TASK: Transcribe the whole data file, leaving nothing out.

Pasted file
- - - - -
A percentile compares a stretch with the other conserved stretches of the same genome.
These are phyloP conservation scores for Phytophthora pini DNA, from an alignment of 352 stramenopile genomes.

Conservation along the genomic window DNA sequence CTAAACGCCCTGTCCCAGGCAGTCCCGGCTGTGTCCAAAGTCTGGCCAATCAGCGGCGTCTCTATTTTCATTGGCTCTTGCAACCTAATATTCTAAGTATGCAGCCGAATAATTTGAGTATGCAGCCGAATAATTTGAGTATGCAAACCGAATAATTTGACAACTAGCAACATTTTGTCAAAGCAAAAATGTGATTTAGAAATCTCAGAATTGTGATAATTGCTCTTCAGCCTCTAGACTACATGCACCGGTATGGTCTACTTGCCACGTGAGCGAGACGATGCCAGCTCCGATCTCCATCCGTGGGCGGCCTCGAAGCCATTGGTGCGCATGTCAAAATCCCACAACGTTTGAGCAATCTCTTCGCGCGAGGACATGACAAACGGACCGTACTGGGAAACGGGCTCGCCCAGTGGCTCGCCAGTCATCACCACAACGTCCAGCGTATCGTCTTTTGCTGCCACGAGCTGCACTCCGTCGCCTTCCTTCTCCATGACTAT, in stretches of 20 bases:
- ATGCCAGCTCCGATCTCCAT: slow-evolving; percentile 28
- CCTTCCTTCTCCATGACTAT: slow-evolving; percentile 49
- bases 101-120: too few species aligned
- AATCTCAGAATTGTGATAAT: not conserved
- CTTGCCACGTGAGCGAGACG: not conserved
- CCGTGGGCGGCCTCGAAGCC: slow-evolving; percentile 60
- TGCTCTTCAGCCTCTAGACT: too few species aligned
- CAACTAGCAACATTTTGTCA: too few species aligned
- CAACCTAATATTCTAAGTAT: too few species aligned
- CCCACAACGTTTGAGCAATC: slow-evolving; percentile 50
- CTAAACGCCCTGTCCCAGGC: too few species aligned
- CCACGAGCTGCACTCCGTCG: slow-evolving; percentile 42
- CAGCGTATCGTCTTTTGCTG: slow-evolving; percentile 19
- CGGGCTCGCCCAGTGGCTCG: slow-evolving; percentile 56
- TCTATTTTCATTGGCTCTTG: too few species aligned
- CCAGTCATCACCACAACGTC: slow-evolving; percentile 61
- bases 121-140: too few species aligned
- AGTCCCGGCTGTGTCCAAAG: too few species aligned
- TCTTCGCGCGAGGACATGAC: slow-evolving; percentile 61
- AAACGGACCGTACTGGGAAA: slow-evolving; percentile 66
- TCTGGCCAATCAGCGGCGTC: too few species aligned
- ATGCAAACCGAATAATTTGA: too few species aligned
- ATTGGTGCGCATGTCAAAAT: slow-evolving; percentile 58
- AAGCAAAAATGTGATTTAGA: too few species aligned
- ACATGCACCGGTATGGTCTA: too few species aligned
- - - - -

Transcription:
A percentile compares a stretch with the other conserved stretches of the same genome.
These are phyloP conservation scores for Phytophthora pini DNA, from an alignment of 352 stramenopile genomes.

Conservation along the genomic window DNA sequence CTAAACGCCCTGTCCCAGGCAGTCCCGGCTGTGTCCAAAGTCTGGCCAATCAGCGGCGTCTCTATTTTCATTGGCTCTTGCAACCTAATATTCTAAGTATGCAGCCGAATAATTTGAGTATGCAGCCGAATAATTTGAGTATGCAAACCGAATAATTTGACAACTAGCAACATTTTGTCAAAGCAAAAATGTGATTTAGAAATCTCAGAATTGTGATAATTGCTCTTCAGCCTCTAGACTACATGCACCGGTATGGTCTACTTGCCACGTGAGCGAGACGATGCCAGCTCCGATCTCCATCCGTGGGCGGCCTCGAAGCCATTGGTGCGCATGTCAAAATCCCACAACGTTTGAGCAATCTCTTCGCGCGAGGACATGACAAACGGACCGTACTGGGAAACGGGCTCGCCCAGTGGCTCGCCAGTCATCACCACAACGTCCAGCGTATCGTCTTTTGCTGCCACGAGCTGCACTCCGTCGCCTTCCTTCTCCATGACTAT, in stretches of 20 bases:
- ATGCCAGCTCCGATCTCCAT: slow-evolving; percentile 28
- CCTTCCTTCTCCATGACTAT: slow-evolving; percentile 49
- bases 101-120: too few species aligned
- AATCTCAGAATTGTGATAAT: not conserved
- CTTGCCACGTGAGCGAGACG: not conserved
- CCGTGGGCGGCCTCGAAGCC: slow-evolving; percentile 60
- TGCTCTTCAGCCTCTAGACT: too few species aligned
- CAACTAGCAACATTTTGTCA: too few species aligned
- CAACCTAATATTCTAAGTAT: too few species aligned
- CCCACAACGTTTGAGCAATC: slow-evolving; percentile 50
- CTAAACGCCCTGTCCCAGGC: too few species aligned
- CCACGAGCTGCACTCCGTCG: slow-evolving; percentile 42
- CAGCGTATCGTCTTTTGCTG: slow-evolving; percentile 19
- CGGGCTCGCCCAGTGGCTCG: slow-evolving; percentile 56
- TCTATTTTCATTGGCTCTTG: too few species aligned
- CCAGTCATCACCACAACGTC: slow-evolving; percentile 61
- bases 121-140: too few species aligned
- AGTCCCGGCTGTGTCCAAAG: too few species aligned
- TCTTCGCGCGAGGACATGAC: slow-evolving; percentile 61
- AAACGGACCGTACTGGGAAA: slow-evolving; percentile 66
- TCTGGCCAATCAGCGGCGTC: too few species aligned
- ATGCAAACCGAATAATTTGA: too few species aligned
- ATTGGTGCGCATGTCAAAAT: slow-evolving; percentile 58
- AAGCAAAAATGTGATTTAGA: too few species aligned
- ACATGCACCGGTATGGTCTA: too few species aligned